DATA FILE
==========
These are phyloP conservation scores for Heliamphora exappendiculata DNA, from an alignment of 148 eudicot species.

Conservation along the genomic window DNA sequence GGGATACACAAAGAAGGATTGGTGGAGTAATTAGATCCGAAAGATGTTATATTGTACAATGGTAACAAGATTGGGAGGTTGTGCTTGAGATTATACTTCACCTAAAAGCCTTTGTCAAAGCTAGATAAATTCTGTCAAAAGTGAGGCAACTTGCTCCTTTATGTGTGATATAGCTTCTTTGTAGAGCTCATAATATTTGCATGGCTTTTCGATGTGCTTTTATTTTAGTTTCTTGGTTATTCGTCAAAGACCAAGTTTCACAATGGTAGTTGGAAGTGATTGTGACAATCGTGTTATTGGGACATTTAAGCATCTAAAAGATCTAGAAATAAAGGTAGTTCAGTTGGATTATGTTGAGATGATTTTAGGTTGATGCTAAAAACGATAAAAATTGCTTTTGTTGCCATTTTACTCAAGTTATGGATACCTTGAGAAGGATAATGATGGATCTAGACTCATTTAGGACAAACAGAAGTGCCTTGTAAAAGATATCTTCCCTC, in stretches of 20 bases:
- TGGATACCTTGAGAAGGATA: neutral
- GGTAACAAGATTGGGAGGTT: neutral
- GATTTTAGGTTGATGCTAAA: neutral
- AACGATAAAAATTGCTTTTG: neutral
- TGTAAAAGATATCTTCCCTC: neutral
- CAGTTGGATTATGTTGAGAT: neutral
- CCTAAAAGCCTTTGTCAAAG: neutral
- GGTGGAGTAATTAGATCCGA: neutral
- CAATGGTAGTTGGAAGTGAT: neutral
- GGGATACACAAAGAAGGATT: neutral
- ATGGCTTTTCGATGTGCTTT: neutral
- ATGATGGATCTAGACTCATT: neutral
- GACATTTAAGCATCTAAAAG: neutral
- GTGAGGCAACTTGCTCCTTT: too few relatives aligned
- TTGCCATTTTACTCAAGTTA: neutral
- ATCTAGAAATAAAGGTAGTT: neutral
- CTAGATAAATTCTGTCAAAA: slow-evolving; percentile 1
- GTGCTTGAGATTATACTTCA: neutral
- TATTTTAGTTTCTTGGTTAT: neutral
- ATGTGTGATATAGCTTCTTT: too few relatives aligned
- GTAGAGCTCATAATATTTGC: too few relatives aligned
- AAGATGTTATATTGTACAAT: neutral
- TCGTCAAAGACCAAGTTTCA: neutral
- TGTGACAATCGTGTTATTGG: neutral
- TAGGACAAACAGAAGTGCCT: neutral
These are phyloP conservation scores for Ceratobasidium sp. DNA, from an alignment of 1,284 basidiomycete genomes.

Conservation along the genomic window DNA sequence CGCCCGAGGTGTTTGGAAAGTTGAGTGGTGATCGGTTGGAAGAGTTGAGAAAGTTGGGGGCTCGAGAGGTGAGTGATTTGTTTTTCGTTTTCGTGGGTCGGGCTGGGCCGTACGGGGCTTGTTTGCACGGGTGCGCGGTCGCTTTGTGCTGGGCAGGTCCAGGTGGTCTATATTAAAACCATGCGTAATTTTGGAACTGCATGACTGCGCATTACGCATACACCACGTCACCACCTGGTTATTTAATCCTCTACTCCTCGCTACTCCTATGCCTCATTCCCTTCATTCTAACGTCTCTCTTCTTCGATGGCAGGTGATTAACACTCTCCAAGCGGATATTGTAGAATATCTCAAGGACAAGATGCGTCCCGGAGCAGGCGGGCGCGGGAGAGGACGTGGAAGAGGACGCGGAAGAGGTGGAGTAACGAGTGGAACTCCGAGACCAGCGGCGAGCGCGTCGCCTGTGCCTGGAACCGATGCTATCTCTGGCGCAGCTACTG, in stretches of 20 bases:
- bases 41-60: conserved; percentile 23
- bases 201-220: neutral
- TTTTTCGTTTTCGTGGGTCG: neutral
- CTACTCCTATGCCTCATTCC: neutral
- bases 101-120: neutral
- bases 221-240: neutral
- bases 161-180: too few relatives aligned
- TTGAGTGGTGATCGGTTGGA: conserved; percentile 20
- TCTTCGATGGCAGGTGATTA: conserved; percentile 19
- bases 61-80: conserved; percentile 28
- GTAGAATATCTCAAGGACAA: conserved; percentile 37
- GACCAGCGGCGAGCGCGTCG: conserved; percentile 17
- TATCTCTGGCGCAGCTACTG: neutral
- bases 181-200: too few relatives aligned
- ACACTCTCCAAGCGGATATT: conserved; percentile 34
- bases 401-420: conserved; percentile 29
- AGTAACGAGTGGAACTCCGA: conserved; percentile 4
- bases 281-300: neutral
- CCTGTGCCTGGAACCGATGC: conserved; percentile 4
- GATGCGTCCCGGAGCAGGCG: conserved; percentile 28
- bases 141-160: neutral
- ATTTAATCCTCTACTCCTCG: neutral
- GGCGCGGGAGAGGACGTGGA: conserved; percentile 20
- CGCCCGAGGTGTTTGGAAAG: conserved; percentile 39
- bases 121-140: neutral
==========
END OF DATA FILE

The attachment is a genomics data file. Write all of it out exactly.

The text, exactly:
These are phyloP conservation scores for Heliamphora exappendiculata DNA, from an alignment of 148 eudicot species.

Conservation along the genomic window DNA sequence GGGATACACAAAGAAGGATTGGTGGAGTAATTAGATCCGAAAGATGTTATATTGTACAATGGTAACAAGATTGGGAGGTTGTGCTTGAGATTATACTTCACCTAAAAGCCTTTGTCAAAGCTAGATAAATTCTGTCAAAAGTGAGGCAACTTGCTCCTTTATGTGTGATATAGCTTCTTTGTAGAGCTCATAATATTTGCATGGCTTTTCGATGTGCTTTTATTTTAGTTTCTTGGTTATTCGTCAAAGACCAAGTTTCACAATGGTAGTTGGAAGTGATTGTGACAATCGTGTTATTGGGACATTTAAGCATCTAAAAGATCTAGAAATAAAGGTAGTTCAGTTGGATTATGTTGAGATGATTTTAGGTTGATGCTAAAAACGATAAAAATTGCTTTTGTTGCCATTTTACTCAAGTTATGGATACCTTGAGAAGGATAATGATGGATCTAGACTCATTTAGGACAAACAGAAGTGCCTTGTAAAAGATATCTTCCCTC, in stretches of 20 bases:
- TGGATACCTTGAGAAGGATA: neutral
- GGTAACAAGATTGGGAGGTT: neutral
- GATTTTAGGTTGATGCTAAA: neutral
- AACGATAAAAATTGCTTTTG: neutral
- TGTAAAAGATATCTTCCCTC: neutral
- CAGTTGGATTATGTTGAGAT: neutral
- CCTAAAAGCCTTTGTCAAAG: neutral
- GGTGGAGTAATTAGATCCGA: neutral
- CAATGGTAGTTGGAAGTGAT: neutral
- GGGATACACAAAGAAGGATT: neutral
- ATGGCTTTTCGATGTGCTTT: neutral
- ATGATGGATCTAGACTCATT: neutral
- GACATTTAAGCATCTAAAAG: neutral
- GTGAGGCAACTTGCTCCTTT: too few relatives aligned
- TTGCCATTTTACTCAAGTTA: neutral
- ATCTAGAAATAAAGGTAGTT: neutral
- CTAGATAAATTCTGTCAAAA: slow-evolving; percentile 1
- GTGCTTGAGATTATACTTCA: neutral
- TATTTTAGTTTCTTGGTTAT: neutral
- ATGTGTGATATAGCTTCTTT: too few relatives aligned
- GTAGAGCTCATAATATTTGC: too few relatives aligned
- AAGATGTTATATTGTACAAT: neutral
- TCGTCAAAGACCAAGTTTCA: neutral
- TGTGACAATCGTGTTATTGG: neutral
- TAGGACAAACAGAAGTGCCT: neutral
These are phyloP conservation scores for Ceratobasidium sp. DNA, from an alignment of 1,284 basidiomycete genomes.

Conservation along the genomic window DNA sequence CGCCCGAGGTGTTTGGAAAGTTGAGTGGTGATCGGTTGGAAGAGTTGAGAAAGTTGGGGGCTCGAGAGGTGAGTGATTTGTTTTTCGTTTTCGTGGGTCGGGCTGGGCCGTACGGGGCTTGTTTGCACGGGTGCGCGGTCGCTTTGTGCTGGGCAGGTCCAGGTGGTCTATATTAAAACCATGCGTAATTTTGGAACTGCATGACTGCGCATTACGCATACACCACGTCACCACCTGGTTATTTAATCCTCTACTCCTCGCTACTCCTATGCCTCATTCCCTTCATTCTAACGTCTCTCTTCTTCGATGGCAGGTGATTAACACTCTCCAAGCGGATATTGTAGAATATCTCAAGGACAAGATGCGTCCCGGAGCAGGCGGGCGCGGGAGAGGACGTGGAAGAGGACGCGGAAGAGGTGGAGTAACGAGTGGAACTCCGAGACCAGCGGCGAGCGCGTCGCCTGTGCCTGGAACCGATGCTATCTCTGGCGCAGCTACTG, in stretches of 20 bases:
- bases 41-60: conserved; percentile 23
- bases 201-220: neutral
- TTTTTCGTTTTCGTGGGTCG: neutral
- CTACTCCTATGCCTCATTCC: neutral
- bases 101-120: neutral
- bases 221-240: neutral
- bases 161-180: too few relatives aligned
- TTGAGTGGTGATCGGTTGGA: conserved; percentile 20
- TCTTCGATGGCAGGTGATTA: conserved; percentile 19
- bases 61-80: conserved; percentile 28
- GTAGAATATCTCAAGGACAA: conserved; percentile 37
- GACCAGCGGCGAGCGCGTCG: conserved; percentile 17
- TATCTCTGGCGCAGCTACTG: neutral
- bases 181-200: too few relatives aligned
- ACACTCTCCAAGCGGATATT: conserved; percentile 34
- bases 401-420: conserved; percentile 29
- AGTAACGAGTGGAACTCCGA: conserved; percentile 4
- bases 281-300: neutral
- CCTGTGCCTGGAACCGATGC: conserved; percentile 4
- GATGCGTCCCGGAGCAGGCG: conserved; percentile 28
- bases 141-160: neutral
- ATTTAATCCTCTACTCCTCG: neutral
- GGCGCGGGAGAGGACGTGGA: conserved; percentile 20
- CGCCCGAGGTGTTTGGAAAG: conserved; percentile 39
- bases 121-140: neutral